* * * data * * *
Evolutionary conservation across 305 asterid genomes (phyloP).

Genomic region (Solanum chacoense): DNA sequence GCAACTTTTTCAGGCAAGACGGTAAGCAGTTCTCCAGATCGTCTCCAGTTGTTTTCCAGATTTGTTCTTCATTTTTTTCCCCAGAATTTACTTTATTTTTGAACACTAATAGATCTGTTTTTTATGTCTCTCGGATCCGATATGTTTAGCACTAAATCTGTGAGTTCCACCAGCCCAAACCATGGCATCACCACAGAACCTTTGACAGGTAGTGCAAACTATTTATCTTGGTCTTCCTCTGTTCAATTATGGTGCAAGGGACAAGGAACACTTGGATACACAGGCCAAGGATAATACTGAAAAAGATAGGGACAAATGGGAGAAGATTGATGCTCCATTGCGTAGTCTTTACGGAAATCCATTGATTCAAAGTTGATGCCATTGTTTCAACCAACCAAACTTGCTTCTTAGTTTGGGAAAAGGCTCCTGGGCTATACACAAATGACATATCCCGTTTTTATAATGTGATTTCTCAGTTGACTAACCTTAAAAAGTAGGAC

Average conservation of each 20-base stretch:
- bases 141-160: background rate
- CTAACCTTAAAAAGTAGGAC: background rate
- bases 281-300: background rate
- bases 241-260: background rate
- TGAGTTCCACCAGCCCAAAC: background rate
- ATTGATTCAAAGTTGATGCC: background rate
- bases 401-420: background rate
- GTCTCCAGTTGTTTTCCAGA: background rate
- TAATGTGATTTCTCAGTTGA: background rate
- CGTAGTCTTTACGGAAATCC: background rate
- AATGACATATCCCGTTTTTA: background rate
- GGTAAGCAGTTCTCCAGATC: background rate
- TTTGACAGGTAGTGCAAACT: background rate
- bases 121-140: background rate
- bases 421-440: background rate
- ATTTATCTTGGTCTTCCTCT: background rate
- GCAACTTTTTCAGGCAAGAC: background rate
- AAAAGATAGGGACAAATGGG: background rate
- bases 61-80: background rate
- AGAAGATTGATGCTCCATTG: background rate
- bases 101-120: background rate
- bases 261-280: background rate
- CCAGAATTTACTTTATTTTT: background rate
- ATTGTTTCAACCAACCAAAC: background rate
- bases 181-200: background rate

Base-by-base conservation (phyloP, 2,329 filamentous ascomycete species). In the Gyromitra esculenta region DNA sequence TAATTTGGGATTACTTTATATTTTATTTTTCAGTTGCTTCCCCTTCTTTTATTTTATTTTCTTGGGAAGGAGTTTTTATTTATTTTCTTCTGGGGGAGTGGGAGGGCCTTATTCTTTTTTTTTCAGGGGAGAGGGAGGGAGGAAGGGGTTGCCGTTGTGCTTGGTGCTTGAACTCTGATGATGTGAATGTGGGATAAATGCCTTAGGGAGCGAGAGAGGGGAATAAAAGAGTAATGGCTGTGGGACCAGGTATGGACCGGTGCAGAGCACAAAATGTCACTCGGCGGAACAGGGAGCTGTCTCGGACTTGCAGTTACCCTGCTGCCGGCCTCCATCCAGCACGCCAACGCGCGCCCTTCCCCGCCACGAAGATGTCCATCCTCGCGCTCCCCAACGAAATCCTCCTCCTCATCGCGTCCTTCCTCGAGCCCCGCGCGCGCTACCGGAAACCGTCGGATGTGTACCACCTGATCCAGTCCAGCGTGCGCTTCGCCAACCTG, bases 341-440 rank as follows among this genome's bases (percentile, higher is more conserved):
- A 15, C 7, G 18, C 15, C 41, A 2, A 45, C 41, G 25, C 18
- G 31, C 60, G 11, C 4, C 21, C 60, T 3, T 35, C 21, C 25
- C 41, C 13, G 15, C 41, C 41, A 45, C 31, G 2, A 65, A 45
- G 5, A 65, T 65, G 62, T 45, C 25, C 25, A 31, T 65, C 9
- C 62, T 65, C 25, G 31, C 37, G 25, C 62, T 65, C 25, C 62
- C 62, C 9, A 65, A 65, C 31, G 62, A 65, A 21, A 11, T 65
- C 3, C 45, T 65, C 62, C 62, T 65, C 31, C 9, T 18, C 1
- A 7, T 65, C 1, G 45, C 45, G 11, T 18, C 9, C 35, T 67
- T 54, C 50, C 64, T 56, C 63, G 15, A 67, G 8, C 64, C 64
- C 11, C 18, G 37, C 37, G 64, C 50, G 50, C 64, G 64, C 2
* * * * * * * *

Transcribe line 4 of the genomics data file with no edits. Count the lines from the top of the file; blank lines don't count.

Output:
- bases 141-160: background rate